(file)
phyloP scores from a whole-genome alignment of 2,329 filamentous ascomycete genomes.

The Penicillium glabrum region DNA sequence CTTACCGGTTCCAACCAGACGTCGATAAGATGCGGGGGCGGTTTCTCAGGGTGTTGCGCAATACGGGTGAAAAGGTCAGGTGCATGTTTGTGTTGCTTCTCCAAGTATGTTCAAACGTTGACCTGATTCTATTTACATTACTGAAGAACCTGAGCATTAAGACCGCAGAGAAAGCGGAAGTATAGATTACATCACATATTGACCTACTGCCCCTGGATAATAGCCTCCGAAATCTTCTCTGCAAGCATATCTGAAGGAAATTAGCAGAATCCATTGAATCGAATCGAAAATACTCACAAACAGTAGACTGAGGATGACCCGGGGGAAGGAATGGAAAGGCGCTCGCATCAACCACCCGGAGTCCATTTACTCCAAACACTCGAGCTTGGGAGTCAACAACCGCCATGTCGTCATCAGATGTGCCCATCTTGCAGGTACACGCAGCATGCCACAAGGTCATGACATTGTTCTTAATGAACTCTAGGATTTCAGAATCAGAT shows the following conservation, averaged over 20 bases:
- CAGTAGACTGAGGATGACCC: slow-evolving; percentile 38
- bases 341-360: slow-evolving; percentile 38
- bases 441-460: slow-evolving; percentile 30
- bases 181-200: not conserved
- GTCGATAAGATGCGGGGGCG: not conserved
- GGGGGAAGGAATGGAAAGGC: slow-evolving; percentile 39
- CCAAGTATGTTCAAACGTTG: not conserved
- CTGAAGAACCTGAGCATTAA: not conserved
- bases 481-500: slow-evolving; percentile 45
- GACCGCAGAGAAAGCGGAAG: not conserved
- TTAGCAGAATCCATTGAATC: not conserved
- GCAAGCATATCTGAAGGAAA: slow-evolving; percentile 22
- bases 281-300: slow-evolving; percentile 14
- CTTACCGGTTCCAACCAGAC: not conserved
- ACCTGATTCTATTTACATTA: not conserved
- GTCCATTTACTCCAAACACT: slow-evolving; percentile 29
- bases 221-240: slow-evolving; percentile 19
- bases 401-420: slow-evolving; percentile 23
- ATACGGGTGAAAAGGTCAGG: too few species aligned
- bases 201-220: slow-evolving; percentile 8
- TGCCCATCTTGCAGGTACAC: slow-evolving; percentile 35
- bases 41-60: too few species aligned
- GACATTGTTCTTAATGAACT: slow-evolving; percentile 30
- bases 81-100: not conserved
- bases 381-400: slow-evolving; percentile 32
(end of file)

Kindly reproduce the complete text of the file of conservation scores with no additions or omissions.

phyloP scores from a whole-genome alignment of 2,329 filamentous ascomycete genomes.

The Penicillium glabrum region DNA sequence CTTACCGGTTCCAACCAGACGTCGATAAGATGCGGGGGCGGTTTCTCAGGGTGTTGCGCAATACGGGTGAAAAGGTCAGGTGCATGTTTGTGTTGCTTCTCCAAGTATGTTCAAACGTTGACCTGATTCTATTTACATTACTGAAGAACCTGAGCATTAAGACCGCAGAGAAAGCGGAAGTATAGATTACATCACATATTGACCTACTGCCCCTGGATAATAGCCTCCGAAATCTTCTCTGCAAGCATATCTGAAGGAAATTAGCAGAATCCATTGAATCGAATCGAAAATACTCACAAACAGTAGACTGAGGATGACCCGGGGGAAGGAATGGAAAGGCGCTCGCATCAACCACCCGGAGTCCATTTACTCCAAACACTCGAGCTTGGGAGTCAACAACCGCCATGTCGTCATCAGATGTGCCCATCTTGCAGGTACACGCAGCATGCCACAAGGTCATGACATTGTTCTTAATGAACTCTAGGATTTCAGAATCAGAT shows the following conservation, averaged over 20 bases:
- CAGTAGACTGAGGATGACCC: slow-evolving; percentile 38
- bases 341-360: slow-evolving; percentile 38
- bases 441-460: slow-evolving; percentile 30
- bases 181-200: not conserved
- GTCGATAAGATGCGGGGGCG: not conserved
- GGGGGAAGGAATGGAAAGGC: slow-evolving; percentile 39
- CCAAGTATGTTCAAACGTTG: not conserved
- CTGAAGAACCTGAGCATTAA: not conserved
- bases 481-500: slow-evolving; percentile 45
- GACCGCAGAGAAAGCGGAAG: not conserved
- TTAGCAGAATCCATTGAATC: not conserved
- GCAAGCATATCTGAAGGAAA: slow-evolving; percentile 22
- bases 281-300: slow-evolving; percentile 14
- CTTACCGGTTCCAACCAGAC: not conserved
- ACCTGATTCTATTTACATTA: not conserved
- GTCCATTTACTCCAAACACT: slow-evolving; percentile 29
- bases 221-240: slow-evolving; percentile 19
- bases 401-420: slow-evolving; percentile 23
- ATACGGGTGAAAAGGTCAGG: too few species aligned
- bases 201-220: slow-evolving; percentile 8
- TGCCCATCTTGCAGGTACAC: slow-evolving; percentile 35
- bases 41-60: too few species aligned
- GACATTGTTCTTAATGAACT: slow-evolving; percentile 30
- bases 81-100: not conserved
- bases 381-400: slow-evolving; percentile 32